Understanding Ab MusclesThe area of the body commonly referred to as "the abs" is a combination of four muscles:
- rectus abdominis - runs from your rib cage to pubic bone; the upper and lower halves can be worked separately
- internal and external obliques - run from your ribs to your hips along the front of your torso
- transversus abdominis - deepest ab muscle; runs horizontally across the torso
In addition to reducing abdominal fat with diet and aerobic exercise, to effectively flatten your abdominal area, you will need to work all four muscles, on average, two to three times a week. This may sound daunting, but keep in mind strong abs don't just mean achieving a flatter belly for appearance's sake. They're also a part of good posture, help alleviate lower back pain and are an essential aspect of long-term health and well-being.
To learn more about abdominal muscles, see Abdominal Muscles: Where They Are and How They Work.
Why and How to do a CrunchOne of the best ab exercises for beginners to get started with is the "traditional" or "classic" crunch. Traditional crunches work the rectus abdominus, which is the most prominent of abdominal muscles. Working your upper and lower abs (rectus abdominus) also works the transverse abs (torso).
To do a classic crunch, lie on your back, put your feet flat on the floor, and bend your knees. Clasp your hands loosely behind your head. Tilt back, flattening your back against the floor. Slowly curl your shoulders up from the floor (about 30 degrees up), making sure you don’t pull up on your neck. Hold for about a second and then lower. Repeat for two sets (groups) of 8 to 12 reps (repetitions) and work up to three sets of 10 reps.
Why Doing it Right MattersWhile crunches may be a good exercise for beginners, they still need to be done properly. According to About.com's Guide to Sports Medicine, most people don't do crunches correctly, but it's important that you do. "Using good form when doing a crunch makes this a much more effective abdominal exercise," says the Guide to Sports Medicine. Proper technique not only impacts how effective the exercise is; doing crunches incorrectly can actually lead to back problems.
Proper Technique PointersRemember these pointers when performing crunches:
- Always exhale as you contract (bend) and inhale as you release (go back to starting position) during the crunch.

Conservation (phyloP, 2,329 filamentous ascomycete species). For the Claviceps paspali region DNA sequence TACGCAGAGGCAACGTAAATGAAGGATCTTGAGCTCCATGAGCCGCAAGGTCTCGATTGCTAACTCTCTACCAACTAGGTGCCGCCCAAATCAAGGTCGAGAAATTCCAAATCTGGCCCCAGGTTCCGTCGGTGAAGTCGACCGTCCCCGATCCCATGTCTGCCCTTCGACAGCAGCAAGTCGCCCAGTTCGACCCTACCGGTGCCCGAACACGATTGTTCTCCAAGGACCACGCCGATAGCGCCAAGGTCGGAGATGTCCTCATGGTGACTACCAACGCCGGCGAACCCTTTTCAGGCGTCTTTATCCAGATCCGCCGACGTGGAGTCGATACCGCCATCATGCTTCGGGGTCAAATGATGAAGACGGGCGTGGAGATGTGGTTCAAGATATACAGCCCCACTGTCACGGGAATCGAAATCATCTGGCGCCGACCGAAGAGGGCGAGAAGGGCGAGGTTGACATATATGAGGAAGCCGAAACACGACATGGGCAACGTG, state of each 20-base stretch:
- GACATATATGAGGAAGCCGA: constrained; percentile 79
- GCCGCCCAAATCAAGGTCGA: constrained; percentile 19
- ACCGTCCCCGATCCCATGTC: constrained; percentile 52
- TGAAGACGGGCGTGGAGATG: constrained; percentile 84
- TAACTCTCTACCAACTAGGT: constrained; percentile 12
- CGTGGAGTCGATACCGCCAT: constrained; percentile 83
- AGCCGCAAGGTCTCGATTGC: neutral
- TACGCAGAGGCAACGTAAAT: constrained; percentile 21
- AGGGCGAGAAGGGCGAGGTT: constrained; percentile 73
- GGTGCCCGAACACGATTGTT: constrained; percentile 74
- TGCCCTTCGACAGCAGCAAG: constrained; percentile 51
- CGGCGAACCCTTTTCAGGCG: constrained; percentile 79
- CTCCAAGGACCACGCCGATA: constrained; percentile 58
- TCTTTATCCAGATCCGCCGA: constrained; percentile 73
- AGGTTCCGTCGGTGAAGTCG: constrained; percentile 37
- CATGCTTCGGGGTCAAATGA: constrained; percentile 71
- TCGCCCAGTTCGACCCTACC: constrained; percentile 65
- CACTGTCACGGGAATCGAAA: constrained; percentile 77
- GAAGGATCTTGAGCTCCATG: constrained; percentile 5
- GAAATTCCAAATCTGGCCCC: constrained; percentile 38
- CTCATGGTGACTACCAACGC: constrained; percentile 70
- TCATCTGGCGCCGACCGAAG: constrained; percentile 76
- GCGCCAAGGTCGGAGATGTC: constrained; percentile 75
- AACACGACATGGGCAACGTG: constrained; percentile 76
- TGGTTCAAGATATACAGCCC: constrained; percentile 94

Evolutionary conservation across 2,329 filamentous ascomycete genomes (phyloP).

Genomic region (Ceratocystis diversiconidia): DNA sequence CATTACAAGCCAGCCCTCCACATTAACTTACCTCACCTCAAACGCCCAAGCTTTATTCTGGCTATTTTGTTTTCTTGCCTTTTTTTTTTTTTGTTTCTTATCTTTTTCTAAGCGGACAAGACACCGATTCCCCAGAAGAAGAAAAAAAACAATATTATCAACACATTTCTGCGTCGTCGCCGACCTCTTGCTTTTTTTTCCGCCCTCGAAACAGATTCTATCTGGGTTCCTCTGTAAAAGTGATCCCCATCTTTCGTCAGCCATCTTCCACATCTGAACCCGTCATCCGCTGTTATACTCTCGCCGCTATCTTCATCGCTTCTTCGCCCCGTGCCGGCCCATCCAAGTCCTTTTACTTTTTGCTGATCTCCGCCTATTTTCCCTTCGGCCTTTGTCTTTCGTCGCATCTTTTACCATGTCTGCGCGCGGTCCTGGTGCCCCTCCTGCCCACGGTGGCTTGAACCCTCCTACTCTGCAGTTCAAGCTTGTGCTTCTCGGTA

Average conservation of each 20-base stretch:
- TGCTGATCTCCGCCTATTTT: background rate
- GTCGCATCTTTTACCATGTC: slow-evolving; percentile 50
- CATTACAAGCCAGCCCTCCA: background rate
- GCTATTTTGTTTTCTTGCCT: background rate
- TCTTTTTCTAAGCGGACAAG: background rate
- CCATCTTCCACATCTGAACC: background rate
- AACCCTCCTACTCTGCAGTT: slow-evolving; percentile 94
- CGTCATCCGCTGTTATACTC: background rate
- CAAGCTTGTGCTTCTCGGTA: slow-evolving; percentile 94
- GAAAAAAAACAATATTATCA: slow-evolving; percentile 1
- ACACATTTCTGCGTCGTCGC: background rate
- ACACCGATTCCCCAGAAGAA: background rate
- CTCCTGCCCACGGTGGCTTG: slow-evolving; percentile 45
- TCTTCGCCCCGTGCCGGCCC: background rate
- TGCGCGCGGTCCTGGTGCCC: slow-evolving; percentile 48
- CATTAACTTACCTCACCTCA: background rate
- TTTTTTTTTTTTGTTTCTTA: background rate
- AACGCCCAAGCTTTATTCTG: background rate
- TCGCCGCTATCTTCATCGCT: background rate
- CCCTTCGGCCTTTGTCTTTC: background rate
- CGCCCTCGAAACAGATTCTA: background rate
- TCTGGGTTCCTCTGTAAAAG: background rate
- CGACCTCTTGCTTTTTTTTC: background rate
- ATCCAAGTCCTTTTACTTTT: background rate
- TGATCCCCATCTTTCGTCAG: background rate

- You should never pull on your neck when doing a crunch. If you can’t clasp your hands behind your head, you can cross them over your chest instead.
- Always keep your chin a fist's distance from your chest when doing a crunch. You can actually rest your fist under your chin. Doing so keeps your head from moving (which can cause your neck to go out of alignment).
- Move slowly and continuously as you do the crunch (don’t jerk your body upwards).
- You should keep your back flat as you perform the exercise. Try imagining a huge hand is pressing you down to the floor through your back. "Pull" your belly button down toward your spine.
Variations on the CrunchOf course, working your abs doesn't begin and end with the basic crunch. By adding different versions of this tried-and-true exercise, you will be less likely to get burned out on it, you'll be able to find a format you prefer. And you'll eventually identify which bring you the results you desire (some variations are more effective than others). When you have mastered the basic crunch, try some of these below.
A study by the American Council on Exercise (ACE) found that Captain's Chair crunches, the bicycle maneuver, and ball crunches were the top three most effective ab exercises. Some variations on the crunch, such as the Captain's Chair, require gym equipment. Others can be done at home, such as the ball crunch, which is performed with the aid of an exercise ball.
Variations on the crunch include:
- Twisting crunches
- Crossover crunches
- Chair crunches (such as Captain's Chair)
- Single leg raise crunches
- Vertical leg crunches
- Knees-up crunches
- Pelvic tilts
- Reverse crunches
- Ball crunches
Don't worry about investing in a gadget from television to get your "dream abs" flattened. The ACE study found that the Ab Roller, for example, was only slightly more effective than a traditional crunch. The Ab Rocker was shown to be up to 80% less effective than a traditional crunch.
Learn More About Toning Your Abdominal MusclesTo learn more about effective abdominal exercises, see:
Anders, Mark. New Study Puts the Crunch on Ineffective Ab Exercises. Ace Fitness Matters. May/June 2001. Retrieved 5 Dec 2008. Roth, Walton, et al. Fit & Well: Concepts and Labs in Physical Fitness and Wellness 5th Ed. Boston: McGraw-Hill College, 2002.
Anders, Mark. New Study Puts the Crunch on Ineffective Ab Exercises. Ace Fitness Matters. May/June 2001. Retrieved 5 Dec 2008.
Roth, Walton, et al. Fit & Well: Concepts and Labs in Physical Fitness and Wellness 5th Ed. Boston: McGraw-Hill College, 2002.